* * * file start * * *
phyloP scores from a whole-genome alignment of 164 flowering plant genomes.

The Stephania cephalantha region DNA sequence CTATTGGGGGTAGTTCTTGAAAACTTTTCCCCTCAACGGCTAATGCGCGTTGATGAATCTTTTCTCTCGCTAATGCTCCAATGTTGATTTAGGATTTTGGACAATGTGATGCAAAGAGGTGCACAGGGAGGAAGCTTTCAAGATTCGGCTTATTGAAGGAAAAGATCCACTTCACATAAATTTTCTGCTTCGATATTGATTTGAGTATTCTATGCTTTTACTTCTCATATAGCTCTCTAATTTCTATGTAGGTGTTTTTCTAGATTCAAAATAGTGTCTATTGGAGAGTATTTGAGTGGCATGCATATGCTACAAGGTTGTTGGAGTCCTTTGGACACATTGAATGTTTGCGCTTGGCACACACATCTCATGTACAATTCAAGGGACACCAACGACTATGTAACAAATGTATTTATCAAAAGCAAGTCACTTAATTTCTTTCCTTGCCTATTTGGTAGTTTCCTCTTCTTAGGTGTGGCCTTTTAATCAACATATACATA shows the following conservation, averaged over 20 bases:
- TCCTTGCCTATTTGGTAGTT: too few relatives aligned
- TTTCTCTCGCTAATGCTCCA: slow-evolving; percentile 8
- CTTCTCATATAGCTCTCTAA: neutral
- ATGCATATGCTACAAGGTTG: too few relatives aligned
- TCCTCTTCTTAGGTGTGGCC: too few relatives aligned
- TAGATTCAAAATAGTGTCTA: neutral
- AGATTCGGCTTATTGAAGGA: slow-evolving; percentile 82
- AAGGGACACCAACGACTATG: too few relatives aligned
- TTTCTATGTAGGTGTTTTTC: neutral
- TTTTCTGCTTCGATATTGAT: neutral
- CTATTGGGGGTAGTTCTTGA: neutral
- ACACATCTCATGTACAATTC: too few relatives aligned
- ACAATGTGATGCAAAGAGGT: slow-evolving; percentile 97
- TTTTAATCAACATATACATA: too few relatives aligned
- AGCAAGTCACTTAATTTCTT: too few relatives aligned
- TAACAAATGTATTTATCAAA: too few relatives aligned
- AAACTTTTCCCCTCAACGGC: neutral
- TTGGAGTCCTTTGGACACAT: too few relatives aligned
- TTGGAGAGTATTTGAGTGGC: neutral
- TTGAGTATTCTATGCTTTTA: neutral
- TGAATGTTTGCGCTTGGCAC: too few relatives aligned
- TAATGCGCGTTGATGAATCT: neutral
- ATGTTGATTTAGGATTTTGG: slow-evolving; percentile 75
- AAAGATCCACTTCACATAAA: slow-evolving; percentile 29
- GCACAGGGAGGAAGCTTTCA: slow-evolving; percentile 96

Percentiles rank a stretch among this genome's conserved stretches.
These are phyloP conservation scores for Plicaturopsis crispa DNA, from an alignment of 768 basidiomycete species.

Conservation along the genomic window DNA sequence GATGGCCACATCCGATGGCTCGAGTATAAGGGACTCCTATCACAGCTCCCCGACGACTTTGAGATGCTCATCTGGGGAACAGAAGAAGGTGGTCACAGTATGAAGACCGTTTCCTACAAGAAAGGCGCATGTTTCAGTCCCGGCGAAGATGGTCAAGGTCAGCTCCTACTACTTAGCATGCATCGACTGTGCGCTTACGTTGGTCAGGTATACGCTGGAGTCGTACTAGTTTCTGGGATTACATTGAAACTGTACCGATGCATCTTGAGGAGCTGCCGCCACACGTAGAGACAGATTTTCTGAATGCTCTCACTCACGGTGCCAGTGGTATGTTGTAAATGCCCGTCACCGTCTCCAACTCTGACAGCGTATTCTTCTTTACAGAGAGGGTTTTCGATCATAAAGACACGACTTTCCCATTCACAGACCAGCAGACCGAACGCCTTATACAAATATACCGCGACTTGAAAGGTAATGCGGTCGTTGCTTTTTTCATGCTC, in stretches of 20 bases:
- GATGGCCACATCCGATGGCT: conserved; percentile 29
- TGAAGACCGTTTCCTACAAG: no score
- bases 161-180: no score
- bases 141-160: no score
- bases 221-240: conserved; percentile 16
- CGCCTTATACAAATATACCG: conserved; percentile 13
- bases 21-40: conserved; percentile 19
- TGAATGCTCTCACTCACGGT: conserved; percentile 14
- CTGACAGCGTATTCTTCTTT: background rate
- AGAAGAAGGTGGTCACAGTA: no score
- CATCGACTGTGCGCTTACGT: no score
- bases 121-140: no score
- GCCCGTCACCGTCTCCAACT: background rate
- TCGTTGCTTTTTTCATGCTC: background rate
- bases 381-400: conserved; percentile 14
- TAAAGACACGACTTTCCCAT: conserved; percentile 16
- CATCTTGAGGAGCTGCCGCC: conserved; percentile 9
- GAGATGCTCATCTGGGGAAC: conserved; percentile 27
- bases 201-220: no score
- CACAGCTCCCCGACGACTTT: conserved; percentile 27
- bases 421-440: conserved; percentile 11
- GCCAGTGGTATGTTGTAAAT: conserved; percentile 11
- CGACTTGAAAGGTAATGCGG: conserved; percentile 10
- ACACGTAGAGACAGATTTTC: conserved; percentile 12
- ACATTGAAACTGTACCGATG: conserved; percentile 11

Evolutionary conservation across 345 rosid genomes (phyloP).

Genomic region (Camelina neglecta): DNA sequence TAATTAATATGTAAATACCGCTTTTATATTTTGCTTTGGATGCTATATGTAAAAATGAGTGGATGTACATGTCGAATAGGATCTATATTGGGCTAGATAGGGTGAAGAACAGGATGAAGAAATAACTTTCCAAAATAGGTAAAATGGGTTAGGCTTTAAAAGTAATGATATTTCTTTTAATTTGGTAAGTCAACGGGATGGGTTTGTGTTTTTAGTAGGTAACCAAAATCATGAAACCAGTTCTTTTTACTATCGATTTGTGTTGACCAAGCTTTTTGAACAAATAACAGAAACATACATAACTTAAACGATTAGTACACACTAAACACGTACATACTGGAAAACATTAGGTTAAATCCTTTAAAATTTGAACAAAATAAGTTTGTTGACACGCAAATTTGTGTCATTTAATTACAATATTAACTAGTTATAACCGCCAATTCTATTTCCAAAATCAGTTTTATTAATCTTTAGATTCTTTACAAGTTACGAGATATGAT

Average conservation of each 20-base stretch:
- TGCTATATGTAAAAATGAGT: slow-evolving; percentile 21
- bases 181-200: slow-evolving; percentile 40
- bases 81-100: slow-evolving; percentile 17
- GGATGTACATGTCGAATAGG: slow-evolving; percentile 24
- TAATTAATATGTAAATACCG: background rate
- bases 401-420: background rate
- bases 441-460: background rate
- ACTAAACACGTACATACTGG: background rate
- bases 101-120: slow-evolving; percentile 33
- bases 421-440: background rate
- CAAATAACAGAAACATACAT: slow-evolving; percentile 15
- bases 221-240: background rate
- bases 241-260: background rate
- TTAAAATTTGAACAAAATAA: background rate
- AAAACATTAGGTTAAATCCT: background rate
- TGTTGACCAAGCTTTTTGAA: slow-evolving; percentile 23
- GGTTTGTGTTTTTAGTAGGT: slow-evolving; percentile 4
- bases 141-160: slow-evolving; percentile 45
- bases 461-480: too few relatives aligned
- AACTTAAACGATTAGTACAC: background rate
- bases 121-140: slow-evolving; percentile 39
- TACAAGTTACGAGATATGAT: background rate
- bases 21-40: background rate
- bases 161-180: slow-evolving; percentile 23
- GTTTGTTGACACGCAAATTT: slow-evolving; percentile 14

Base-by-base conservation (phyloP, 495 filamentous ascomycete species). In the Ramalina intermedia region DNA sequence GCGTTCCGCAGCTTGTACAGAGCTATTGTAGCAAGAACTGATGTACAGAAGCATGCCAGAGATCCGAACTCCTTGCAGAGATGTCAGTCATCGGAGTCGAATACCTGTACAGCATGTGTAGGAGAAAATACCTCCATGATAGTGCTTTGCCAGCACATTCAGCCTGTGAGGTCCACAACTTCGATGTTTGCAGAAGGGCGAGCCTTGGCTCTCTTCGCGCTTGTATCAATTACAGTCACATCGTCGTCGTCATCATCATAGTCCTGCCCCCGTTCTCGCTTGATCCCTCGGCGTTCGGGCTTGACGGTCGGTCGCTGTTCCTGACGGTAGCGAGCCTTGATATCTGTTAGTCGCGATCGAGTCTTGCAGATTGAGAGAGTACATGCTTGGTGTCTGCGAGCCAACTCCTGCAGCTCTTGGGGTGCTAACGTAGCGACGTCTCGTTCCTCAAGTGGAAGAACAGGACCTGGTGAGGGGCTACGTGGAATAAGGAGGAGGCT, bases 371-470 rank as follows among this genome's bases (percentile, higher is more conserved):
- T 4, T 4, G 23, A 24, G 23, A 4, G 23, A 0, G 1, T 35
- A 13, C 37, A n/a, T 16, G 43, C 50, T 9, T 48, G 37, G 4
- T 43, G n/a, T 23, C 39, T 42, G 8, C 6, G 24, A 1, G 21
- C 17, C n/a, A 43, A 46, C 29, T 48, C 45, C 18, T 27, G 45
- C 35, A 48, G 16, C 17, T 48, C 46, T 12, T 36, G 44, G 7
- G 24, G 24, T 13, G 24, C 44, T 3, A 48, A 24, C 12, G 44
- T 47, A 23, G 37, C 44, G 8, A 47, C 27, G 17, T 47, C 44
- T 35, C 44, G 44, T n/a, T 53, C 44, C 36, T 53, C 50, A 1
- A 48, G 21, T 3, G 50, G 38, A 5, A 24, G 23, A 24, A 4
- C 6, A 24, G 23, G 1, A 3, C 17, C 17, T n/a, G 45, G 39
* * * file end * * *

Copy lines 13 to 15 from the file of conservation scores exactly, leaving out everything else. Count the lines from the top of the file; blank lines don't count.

- CTATTGGGGGTAGTTCTTGA: neutral
- ACACATCTCATGTACAATTC: too few relatives aligned
- ACAATGTGATGCAAAGAGGT: slow-evolving; percentile 97